Tom Lyall’s Defrag takes the form of a sci-fi adventure focusing on one man’s reliance on artificial intelligence to defragment his brain. Defragmentation is the re-organisation of a computer’s files to enable greater efficiency and capacity of storage as Lyall explains at the start of his cleverly conceived show. Lyall explores the concept of how defragmentation might work if it was applied to the human brain by a computer programme, with monumental consequences.
The performance opens with Lyall’s character delivering a lecture to the audience on his experiences following a head injury and his subsequent decision to sign his mind over to a computer programme in the hope that it will ‘mitigate the chaos’. The second scene begins abruptly with Lyall alone in a room and under the complete control of a female computerised voice. He plays out his mental incarceration, dressed in pyjamas in a position of complete vulnerability whilst the computer quashes any attempts at rebellion by putting him to sleep.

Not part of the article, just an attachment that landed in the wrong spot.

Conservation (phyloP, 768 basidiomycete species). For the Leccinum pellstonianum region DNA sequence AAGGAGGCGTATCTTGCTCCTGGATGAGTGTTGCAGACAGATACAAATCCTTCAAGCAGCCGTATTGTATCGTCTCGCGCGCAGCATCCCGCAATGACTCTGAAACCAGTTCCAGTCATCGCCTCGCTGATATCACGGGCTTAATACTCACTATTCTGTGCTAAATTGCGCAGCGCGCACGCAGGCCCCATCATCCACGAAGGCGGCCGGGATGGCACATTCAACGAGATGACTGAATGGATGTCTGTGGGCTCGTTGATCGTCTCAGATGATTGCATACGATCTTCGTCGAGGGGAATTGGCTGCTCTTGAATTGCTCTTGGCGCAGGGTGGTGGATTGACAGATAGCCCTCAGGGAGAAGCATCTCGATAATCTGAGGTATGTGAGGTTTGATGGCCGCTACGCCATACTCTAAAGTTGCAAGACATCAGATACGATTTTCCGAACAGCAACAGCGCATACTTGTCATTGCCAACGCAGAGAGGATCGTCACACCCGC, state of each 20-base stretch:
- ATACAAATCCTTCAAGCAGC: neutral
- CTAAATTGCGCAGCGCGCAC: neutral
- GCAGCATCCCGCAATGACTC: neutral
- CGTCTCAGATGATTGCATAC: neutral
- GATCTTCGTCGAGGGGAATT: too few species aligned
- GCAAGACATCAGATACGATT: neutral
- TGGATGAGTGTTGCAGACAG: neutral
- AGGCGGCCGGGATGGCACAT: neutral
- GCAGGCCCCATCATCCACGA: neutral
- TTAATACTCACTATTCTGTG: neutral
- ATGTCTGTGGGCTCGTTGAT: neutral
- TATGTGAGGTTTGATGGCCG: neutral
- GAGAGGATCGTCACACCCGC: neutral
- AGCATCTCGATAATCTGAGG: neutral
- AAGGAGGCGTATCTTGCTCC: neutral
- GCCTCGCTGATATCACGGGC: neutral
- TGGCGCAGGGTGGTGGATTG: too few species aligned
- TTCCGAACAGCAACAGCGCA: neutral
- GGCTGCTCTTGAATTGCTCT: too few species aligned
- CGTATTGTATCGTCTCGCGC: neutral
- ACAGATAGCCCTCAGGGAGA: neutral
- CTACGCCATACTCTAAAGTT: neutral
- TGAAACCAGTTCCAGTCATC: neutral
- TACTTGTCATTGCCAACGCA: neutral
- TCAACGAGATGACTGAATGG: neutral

The contrast in tone between these two scenes creates a disturbing and claustrophobic world where the characters gradually work through the defragmentation of his mind until completion. This allows for some well scripted exchanges as they confront each other throughout the process with hilarious parallels with the automated voices we have come to accept and despise in our daily lives.
Although the concept of man verses machine is nothing new, Lyall uses it to explore the fragility of and value of human life and experience and how we relate this to the technology that surrounds and controls us through in our daily lives.
The greatest strength in this piece is Lyall’s performance: his deadpan delivery, his dry sense of humour and his impeccable comic timing which is so convincing that it at first confuses then completely engages the audience as they journey with him to the dystopian reality that he will come to inhabit.